With load shedding back with a vengeance, many South Africans are finding themselves unable to go on with their daily lives without power. They are unable to complete a number of vital tasks, these include working, cooking, heating water and others. Here are few ways to deal with the constant power cuts:
Gas is a cheap and reliable alternative to electricity that requires that it be handled safely. It is portable, and depending on its size, easy to move around. Gas cylinders range in size from 3 kg to 48 kg. They start from R685,40.
Hailee Hutchinson, a worker from a gas distributor, said the most popular option with their customers is the 19 kg cylinder because it lasts up to a month. “It’s been busy since load shedding started, people have become more comfortable with using gas,” she explained.
Gas power cookers
Load shedding can hit just when people are about to start preparing meals. A gas-powered cooker can assist in ensuring that they get to prepare meals, but also that food does not go to waste. A 3kg tower cooker is R180, while a single burner canister stove sells for R389.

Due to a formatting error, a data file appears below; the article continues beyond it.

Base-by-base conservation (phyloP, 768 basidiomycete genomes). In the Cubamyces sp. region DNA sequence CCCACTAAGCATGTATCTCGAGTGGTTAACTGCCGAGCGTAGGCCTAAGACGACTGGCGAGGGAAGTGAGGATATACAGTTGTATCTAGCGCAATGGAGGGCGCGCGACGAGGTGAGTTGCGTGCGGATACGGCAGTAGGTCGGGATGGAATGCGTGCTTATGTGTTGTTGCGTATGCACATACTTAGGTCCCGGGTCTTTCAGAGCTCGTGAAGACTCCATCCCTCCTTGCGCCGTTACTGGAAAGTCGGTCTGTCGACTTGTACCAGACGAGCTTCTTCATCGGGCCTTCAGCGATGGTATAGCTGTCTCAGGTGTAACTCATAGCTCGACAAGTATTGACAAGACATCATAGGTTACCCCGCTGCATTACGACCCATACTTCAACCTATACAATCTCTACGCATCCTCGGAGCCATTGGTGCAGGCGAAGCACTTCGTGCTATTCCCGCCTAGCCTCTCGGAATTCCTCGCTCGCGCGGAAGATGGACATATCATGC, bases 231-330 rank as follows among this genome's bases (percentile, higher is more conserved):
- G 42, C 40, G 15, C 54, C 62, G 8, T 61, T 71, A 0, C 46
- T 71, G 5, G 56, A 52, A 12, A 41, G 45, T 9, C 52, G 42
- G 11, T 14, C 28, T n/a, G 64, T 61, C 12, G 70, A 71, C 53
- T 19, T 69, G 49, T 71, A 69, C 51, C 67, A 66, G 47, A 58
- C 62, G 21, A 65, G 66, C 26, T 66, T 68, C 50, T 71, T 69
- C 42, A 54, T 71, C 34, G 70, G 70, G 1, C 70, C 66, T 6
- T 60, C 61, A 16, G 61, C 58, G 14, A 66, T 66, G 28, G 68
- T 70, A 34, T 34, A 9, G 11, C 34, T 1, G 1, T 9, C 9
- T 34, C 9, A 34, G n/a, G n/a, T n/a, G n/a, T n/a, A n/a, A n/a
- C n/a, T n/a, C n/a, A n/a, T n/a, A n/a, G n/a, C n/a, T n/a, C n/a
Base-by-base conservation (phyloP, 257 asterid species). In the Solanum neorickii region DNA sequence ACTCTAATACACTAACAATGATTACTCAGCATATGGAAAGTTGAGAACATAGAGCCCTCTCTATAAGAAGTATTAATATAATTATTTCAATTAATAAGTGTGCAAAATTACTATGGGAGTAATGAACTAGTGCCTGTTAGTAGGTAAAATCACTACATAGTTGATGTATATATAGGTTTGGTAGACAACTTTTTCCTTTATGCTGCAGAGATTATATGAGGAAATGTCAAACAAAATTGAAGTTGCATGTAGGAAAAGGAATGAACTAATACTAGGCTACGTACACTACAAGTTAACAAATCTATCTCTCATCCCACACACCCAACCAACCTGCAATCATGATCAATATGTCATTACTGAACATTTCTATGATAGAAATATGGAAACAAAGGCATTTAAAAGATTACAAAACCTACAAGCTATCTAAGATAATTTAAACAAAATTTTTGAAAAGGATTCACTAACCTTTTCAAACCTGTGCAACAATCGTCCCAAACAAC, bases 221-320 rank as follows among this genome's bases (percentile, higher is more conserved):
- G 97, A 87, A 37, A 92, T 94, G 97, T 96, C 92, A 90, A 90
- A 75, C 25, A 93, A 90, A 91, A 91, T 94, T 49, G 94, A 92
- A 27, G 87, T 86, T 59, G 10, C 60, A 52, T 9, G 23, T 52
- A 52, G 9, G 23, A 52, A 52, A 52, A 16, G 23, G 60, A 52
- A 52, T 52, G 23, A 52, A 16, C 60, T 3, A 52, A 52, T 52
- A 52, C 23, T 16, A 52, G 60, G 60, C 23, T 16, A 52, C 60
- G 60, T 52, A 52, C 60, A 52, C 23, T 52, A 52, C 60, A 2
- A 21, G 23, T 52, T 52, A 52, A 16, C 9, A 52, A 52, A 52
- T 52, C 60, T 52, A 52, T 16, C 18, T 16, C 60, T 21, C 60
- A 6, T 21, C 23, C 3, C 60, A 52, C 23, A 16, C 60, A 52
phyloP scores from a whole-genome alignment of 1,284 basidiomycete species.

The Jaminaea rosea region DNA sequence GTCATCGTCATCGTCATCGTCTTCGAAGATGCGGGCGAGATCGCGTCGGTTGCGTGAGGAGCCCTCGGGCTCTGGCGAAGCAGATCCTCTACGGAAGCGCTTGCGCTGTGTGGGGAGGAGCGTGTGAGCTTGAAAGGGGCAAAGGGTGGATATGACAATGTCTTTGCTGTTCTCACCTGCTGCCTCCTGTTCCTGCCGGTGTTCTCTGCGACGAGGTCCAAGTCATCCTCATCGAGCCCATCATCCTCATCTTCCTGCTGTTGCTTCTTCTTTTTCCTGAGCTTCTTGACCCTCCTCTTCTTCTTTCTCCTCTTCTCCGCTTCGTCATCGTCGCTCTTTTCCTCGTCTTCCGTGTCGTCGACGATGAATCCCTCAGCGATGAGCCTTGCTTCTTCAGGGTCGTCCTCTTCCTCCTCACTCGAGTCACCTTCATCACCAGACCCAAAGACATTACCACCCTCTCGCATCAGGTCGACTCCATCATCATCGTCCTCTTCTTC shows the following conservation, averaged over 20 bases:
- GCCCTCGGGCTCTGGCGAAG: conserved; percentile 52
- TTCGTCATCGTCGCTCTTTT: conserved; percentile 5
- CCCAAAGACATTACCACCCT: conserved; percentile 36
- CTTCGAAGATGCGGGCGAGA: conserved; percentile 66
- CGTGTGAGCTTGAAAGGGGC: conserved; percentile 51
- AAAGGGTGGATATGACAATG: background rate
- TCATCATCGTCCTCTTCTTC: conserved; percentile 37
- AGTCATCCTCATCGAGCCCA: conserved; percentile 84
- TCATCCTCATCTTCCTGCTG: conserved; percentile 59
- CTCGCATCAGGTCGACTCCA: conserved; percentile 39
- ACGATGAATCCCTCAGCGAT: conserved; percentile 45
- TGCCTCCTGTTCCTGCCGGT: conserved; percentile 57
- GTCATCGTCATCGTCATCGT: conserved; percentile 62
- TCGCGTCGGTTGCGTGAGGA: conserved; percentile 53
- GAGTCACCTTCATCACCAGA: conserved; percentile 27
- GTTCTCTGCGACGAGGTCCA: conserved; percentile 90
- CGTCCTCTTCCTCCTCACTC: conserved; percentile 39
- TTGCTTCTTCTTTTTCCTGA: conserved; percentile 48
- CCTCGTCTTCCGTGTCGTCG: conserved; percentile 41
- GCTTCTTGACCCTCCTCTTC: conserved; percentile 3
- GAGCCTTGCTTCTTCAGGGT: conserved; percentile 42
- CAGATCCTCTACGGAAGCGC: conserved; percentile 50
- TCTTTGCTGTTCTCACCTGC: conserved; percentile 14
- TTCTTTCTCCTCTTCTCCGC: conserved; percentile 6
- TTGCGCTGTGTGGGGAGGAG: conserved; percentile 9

Many parts of South Africa get plenty of sunshine throughout the year. Installing a solar panel will ensure that there is back-up energy when the need arises. These are not only environmentally friendly but can help save money one would have spent on electricity.
Affordable options range from R295 to R765.
Phones, laptops and other electrical devices are integral in most people’s lives. One needs their device to be constantly powered up to exist in this digital age.
Power banks can keep electronics charged during the set hours of load shedding. One of the cheapest charging stations can charge laptops, phones or tablets. It retails for R599.
Rechargeable LED lights
Rechargeable LED lights help illuminate rooms when the power goes out. They start from R130 to R249. They can last up to 60 hours. For extra convenience, they have an emergency USB port to charge most phones.